This morning Oracle announced its acquisitionof marketing automation software leader Eloqua in an all cash transaction valued at $871M. The $23.50/share price is a nice premium over where Eloqua has been trading since its IPO earlier this year.
While this is a beneficial outcome for Eloqua’s management and shareholder, I’m not sold for a moment that being part of the Oracle family is good for anyone else.
My thoughts are based on Strategic Communications Group’s (Strategic) standing as an Eloqua referral partner, our work with the Eloqua platform on behalf of a half dozen clients and my 20+ years working in technology and enterprise software. I’ve seen lots of Oracle press releases over the years touting the company’s buys.
1. I don’t for a minute fault Eloqua’s Board, Payne or other members of management for blessing this transaction. They are stewards for the shareholders and Oracle’s purchase price represents an exceptional valuation. Congrats to them on a job well done!
2. In his blog post Payne offers us the following: “…we believe that together we can accelerate the pace of modern marketing.” Ah, not quite.
Eloqua now enters a process to be consumed by a glacially paced global organization. There will be no acceleration of anything during the closing period for the transaction and the awkward integration phase.
Plus, the instant Eloqua disappears into Oracle the prospect for innovation dims. Companies like Oracle, IBM, HP and Microsoft invest the majority of their operational resources to maintain existing product lines with incremental improvements in feature, functionality and support. They tend not to innovate which is why they are forced to find it through acquisition.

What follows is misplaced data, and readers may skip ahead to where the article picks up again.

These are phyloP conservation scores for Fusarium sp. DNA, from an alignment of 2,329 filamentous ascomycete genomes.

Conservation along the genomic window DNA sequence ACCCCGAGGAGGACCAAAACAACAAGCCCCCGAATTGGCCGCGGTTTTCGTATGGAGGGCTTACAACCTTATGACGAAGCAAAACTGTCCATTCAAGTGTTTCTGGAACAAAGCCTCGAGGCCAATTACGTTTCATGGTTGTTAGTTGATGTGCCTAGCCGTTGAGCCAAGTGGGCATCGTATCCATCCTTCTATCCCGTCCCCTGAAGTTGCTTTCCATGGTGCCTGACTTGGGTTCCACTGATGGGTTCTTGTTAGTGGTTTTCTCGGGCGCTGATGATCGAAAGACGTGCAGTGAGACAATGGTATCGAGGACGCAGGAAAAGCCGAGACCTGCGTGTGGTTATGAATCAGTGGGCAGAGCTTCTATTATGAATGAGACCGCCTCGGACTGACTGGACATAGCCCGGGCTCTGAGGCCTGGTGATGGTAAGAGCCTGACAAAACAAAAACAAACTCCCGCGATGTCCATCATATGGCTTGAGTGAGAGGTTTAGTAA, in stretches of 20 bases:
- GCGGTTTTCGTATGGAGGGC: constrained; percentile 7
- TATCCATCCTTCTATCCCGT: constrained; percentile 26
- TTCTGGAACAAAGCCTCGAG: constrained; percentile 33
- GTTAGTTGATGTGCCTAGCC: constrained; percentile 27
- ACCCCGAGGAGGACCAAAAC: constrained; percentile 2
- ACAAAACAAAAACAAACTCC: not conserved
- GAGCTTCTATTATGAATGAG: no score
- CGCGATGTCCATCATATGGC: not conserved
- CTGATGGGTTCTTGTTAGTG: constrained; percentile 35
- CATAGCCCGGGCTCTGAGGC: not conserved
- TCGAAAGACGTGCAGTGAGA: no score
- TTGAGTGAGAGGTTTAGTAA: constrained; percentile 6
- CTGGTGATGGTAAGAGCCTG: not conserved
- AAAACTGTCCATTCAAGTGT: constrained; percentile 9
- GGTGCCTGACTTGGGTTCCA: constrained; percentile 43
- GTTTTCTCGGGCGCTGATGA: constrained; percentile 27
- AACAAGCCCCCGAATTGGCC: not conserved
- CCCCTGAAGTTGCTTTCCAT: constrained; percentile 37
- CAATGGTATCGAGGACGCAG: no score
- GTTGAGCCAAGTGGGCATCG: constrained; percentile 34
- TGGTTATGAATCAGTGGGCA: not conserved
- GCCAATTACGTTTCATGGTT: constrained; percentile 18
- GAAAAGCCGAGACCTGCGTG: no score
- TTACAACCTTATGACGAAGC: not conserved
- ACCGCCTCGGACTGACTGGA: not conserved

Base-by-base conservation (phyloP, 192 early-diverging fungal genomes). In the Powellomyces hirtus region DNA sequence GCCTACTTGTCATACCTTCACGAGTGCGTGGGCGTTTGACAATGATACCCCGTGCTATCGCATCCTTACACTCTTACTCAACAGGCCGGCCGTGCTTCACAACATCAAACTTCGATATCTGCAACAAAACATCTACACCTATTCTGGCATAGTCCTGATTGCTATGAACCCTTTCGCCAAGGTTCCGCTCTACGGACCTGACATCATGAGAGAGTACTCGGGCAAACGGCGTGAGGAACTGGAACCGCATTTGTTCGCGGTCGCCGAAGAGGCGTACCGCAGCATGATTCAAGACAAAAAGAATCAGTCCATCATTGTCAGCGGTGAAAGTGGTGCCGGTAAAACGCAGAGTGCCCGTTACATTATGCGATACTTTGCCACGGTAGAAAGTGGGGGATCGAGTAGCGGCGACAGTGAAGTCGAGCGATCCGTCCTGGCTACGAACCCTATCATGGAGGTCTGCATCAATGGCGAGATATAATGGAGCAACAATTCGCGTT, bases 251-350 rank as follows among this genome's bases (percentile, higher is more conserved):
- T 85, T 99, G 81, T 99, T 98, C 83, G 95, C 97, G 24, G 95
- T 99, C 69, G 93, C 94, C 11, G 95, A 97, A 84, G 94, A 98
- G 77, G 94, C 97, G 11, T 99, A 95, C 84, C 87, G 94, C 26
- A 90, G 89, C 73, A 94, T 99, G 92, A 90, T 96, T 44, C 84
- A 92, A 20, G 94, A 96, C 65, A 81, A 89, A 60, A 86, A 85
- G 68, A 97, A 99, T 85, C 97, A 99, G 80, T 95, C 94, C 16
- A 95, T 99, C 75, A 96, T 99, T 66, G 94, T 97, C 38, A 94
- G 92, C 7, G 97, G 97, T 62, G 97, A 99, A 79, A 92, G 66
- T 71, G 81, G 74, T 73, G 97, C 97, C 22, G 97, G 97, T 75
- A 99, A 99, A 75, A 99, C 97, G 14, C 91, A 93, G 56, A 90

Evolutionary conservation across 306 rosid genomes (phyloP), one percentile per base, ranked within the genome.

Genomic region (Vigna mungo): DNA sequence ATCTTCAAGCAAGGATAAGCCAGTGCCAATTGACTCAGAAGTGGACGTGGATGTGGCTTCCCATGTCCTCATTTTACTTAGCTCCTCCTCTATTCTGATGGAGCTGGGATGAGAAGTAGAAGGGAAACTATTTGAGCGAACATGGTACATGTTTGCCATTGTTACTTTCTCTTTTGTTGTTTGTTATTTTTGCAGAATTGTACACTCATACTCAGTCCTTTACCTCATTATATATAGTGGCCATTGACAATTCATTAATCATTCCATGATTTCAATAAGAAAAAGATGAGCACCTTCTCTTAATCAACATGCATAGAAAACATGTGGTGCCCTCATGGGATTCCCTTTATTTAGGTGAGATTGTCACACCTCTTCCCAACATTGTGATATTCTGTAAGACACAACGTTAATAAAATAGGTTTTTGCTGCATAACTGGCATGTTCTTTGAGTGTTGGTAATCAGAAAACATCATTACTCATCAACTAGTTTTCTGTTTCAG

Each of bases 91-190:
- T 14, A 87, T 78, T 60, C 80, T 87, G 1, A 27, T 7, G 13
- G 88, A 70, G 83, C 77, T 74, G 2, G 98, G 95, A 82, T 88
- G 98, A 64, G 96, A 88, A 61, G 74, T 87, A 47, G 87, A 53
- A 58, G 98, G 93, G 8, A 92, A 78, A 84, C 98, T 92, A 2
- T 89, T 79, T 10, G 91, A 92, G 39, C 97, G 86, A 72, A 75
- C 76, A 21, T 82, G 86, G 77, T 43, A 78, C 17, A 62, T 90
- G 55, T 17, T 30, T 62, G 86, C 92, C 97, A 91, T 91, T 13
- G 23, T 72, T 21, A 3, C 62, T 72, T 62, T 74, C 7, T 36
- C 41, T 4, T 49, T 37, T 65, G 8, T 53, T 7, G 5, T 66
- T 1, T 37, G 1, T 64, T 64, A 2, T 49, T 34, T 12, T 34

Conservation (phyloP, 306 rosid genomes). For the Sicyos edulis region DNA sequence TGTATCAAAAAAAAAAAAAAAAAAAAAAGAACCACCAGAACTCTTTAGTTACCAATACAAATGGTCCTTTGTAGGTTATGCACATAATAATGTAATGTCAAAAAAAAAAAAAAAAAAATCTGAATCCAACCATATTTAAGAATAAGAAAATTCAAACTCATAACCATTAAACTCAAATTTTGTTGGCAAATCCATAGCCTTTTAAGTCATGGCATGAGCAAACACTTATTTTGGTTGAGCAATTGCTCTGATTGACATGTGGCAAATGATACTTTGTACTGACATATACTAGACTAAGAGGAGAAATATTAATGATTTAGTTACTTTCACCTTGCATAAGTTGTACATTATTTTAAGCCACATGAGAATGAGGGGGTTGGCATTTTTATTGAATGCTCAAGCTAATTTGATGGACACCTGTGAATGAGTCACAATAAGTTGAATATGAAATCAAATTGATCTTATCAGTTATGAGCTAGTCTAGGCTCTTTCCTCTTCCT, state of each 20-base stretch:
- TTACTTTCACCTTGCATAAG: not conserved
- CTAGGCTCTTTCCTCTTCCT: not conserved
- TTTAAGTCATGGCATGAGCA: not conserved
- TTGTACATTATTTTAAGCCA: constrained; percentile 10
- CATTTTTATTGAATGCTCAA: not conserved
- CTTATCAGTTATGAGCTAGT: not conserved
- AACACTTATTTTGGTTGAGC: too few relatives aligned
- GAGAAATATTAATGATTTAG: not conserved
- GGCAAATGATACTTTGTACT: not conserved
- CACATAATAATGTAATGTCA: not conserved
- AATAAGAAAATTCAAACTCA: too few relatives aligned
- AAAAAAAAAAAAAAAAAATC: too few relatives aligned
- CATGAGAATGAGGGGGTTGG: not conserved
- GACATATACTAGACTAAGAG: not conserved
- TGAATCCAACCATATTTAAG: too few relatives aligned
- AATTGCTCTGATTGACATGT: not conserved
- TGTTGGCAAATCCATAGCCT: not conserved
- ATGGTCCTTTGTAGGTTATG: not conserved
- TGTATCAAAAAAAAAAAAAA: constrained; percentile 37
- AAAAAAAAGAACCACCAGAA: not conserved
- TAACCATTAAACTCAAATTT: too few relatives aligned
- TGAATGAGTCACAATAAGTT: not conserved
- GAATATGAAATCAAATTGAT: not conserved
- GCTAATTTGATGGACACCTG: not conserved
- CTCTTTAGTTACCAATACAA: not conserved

3. Payne’s letter assures customers and prospects that “Eloqua’s management team and employees are expected to join Oracle and continue their focus facilitating excellence in marketing.” I don’t believe that one either.
Yes, they’ll stick around through the integration and perhaps for a time afterwards. Yet, Eloqua’s culture remained entrepreneurial even after the IPO. (Anyone remember the flash mob at the Experience conference?) This is why the company successfully attracted such a highly innovative team.
Oracle is certainly populated with smart, hard working and effective managers. However, the culture and expectations of employees is different.
Make no mistake, the Eloquans who are not downsized will soon bolt for the door in search of a different professional experience.
I am happy for Eloqua, its management and its shareholders, and I believe the community of corporate marketers who use the platform will remain in place and vibrant.
This is a dark day though in the world of marketing automation. A hearty share of innovation and entrepreneurial spirit just left the building.